Revised Statute 2477 was a grant from the U.S. Congress to all U.S. citizens to build highways over public land. It was part of the Mining Act of 1866 and remained in place until its repeal in 1976. It is directly responsible for the establishment of interstate, state, county, and city road systems across the western United States. It is also responsible for the construction of forest roads, mining roads, canals, ditches, bridges, and other fundamental access paths that exist today.
The Revised Statute 2477 Right of Way is a human right granted by the U.S. Congress in 1866. It recognizes the fundamental right to travel across the Earth over unclaimed land. Part of the Mining Act of 1866, it allowed the construction of roads, trails, bridges, canals, railroads, and other recognizable paths known as “highways.”
Construction of an RS 2477 highway was established by repeatedly using the same path over the earth until a visible route was created. The courts have ruled that animal trails, footpaths, bridleways, and other recognizable paths fall under the term “highway” and are RS 2477 rights-of-way.
The RS 2477 right-of-way must have been constructed on public lands that were not reserved for the public, or claimed under the various homestead and mining laws. Construction on an RS 2477 right-of-way must have begun before the land was withdrawn from public entry.
RS 2477 was a grant that was authorized upon the passage of the Mining Act of 1866. It did not require authorization, documentation, or recognition of any kind to build a road on public lands.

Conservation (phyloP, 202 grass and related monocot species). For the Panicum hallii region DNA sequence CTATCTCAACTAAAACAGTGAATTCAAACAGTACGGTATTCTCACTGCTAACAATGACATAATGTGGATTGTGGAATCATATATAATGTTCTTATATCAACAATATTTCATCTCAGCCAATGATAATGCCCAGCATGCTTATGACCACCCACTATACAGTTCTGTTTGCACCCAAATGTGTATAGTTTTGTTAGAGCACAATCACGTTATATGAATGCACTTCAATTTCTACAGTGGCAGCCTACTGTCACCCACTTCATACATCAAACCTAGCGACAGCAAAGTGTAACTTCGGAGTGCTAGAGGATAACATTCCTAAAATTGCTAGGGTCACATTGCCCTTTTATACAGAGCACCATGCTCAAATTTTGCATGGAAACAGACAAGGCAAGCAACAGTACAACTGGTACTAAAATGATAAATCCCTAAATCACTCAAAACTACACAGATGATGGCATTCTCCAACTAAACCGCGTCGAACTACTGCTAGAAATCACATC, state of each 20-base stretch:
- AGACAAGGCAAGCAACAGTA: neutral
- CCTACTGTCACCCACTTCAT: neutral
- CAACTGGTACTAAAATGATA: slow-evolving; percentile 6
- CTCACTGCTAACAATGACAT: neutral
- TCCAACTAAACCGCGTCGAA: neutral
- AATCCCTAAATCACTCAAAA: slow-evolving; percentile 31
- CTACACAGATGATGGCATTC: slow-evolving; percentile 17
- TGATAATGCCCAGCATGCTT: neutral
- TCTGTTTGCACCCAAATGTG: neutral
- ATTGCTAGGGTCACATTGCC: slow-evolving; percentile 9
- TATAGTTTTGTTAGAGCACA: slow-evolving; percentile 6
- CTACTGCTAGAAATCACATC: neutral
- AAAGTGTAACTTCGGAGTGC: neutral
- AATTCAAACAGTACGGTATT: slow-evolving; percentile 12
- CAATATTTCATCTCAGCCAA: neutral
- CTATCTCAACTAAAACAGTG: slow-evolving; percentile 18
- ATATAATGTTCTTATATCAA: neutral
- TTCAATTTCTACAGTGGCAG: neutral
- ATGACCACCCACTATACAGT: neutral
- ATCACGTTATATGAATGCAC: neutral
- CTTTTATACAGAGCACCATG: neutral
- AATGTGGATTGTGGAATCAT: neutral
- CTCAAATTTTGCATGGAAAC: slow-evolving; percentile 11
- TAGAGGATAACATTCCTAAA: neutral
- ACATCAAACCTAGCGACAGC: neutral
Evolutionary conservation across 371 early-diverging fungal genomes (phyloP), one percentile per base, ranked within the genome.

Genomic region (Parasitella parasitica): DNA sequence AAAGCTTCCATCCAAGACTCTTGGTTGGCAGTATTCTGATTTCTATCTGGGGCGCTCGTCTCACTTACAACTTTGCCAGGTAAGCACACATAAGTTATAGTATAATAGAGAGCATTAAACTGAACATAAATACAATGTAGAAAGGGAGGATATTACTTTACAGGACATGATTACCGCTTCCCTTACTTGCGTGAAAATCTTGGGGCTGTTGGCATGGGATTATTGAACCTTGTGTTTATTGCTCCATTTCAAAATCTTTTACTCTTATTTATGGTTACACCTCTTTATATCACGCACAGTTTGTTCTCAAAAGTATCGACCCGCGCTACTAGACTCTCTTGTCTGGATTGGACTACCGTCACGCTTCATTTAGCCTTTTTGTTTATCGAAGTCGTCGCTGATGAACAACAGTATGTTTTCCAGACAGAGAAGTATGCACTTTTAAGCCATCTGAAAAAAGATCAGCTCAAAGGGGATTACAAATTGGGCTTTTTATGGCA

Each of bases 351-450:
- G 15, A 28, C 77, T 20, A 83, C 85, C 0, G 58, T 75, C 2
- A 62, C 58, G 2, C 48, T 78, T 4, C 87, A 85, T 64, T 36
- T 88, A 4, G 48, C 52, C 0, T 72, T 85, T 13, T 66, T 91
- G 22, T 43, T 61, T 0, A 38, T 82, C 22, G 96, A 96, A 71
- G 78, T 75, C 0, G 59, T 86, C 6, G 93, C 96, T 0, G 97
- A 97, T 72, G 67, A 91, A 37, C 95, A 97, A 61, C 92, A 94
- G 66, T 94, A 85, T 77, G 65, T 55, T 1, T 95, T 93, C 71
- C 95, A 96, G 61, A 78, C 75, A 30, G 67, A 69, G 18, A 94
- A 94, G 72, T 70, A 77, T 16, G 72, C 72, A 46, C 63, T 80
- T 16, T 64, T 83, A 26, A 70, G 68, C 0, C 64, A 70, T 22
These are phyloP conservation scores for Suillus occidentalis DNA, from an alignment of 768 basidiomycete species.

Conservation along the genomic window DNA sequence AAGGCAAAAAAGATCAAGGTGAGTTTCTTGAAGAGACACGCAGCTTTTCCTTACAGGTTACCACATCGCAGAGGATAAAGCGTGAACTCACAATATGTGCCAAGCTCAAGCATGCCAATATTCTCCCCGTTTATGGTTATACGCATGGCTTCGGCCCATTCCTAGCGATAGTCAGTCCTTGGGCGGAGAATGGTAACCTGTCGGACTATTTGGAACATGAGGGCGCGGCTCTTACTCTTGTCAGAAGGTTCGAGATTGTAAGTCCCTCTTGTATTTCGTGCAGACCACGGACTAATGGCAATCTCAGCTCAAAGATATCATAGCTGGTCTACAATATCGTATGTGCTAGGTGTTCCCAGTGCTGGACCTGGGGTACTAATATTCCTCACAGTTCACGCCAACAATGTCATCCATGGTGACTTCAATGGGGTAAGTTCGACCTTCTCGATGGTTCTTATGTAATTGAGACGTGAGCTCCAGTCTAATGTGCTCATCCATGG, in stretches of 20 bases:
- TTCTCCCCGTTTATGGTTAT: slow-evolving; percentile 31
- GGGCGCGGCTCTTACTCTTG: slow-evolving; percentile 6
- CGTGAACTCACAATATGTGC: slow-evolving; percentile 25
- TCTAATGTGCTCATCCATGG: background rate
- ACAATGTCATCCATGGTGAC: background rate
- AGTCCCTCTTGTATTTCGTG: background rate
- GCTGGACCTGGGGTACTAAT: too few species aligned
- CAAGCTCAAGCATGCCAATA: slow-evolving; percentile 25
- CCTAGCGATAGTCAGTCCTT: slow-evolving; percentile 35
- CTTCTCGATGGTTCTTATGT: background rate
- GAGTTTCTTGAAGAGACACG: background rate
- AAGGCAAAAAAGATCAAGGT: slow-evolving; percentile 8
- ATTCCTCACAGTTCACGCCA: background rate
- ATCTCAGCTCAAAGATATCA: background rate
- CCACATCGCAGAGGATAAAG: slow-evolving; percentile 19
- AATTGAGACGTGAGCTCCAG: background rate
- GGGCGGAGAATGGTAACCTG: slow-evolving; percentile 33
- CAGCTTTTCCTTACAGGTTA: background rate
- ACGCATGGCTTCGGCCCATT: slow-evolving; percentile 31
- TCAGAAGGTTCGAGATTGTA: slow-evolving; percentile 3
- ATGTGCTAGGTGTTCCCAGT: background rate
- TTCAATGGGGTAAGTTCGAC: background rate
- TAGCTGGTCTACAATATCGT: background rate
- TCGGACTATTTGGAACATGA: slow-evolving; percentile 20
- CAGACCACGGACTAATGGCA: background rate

Since the beginning of time, rights-of-way have been considered public spaces and are fundamental to the public forum. They are among several places where individuals cannot be trespassed without committing a crime and have an unalienable right to free speech and communication. Rights-of-way facilitate parading, protesting, dissemination of information, exploration, commerce, news gathering, and the multiple-use doctrine.
RS 2477 rights-of-way contain a bundle of rights, including the right to use, the right to maintain, and the right to improve. These rights are reserved for the states and their citizens. The scope of these rights covers a width specified by state law and includes all things that facilitate the use of the right-of-way. This may include roadside pull-offs, bridges, drainage ditches, culverts, and the like.
FLPMA repealed the original RS 2477 statute. However, three separate sections of FLPMA declare that Revised Statute 2477 rights-of-way shall not be terminated, and all actions by the secretary shall be subject to these rights.
The abandonment of RS 2477 right-of-way standards is incentivized by federal transportation funding that demands compliance with FLPMA and NEPA standards and is contradictory to RS 2477. The FLPMA provides new standards for rights-of-way on federal lands, which are often applied in favor of RS 2477 to acquire federal funding. These standards lack the protections of RS 2477 and are permitted by federal agencies rather than granted by the U.S. Congress.
The Federal Land Policy Management Act of 1976 (FLPMA) states:
“Nothing in this Act, or in any amendment made by this Act, shall be construed as terminating any valid lease, permit, patent, right-of-way, or other land use right or authorization existing on the date of approval of this act.”
FLPMA 701(a), 43 U.S.C. 1701 note (a).
“All actions by the Secretary concerned under this Act shall be subject to valid existing rights.”
FLPMA 701(h), 43 U.S.C. 1701 note (h).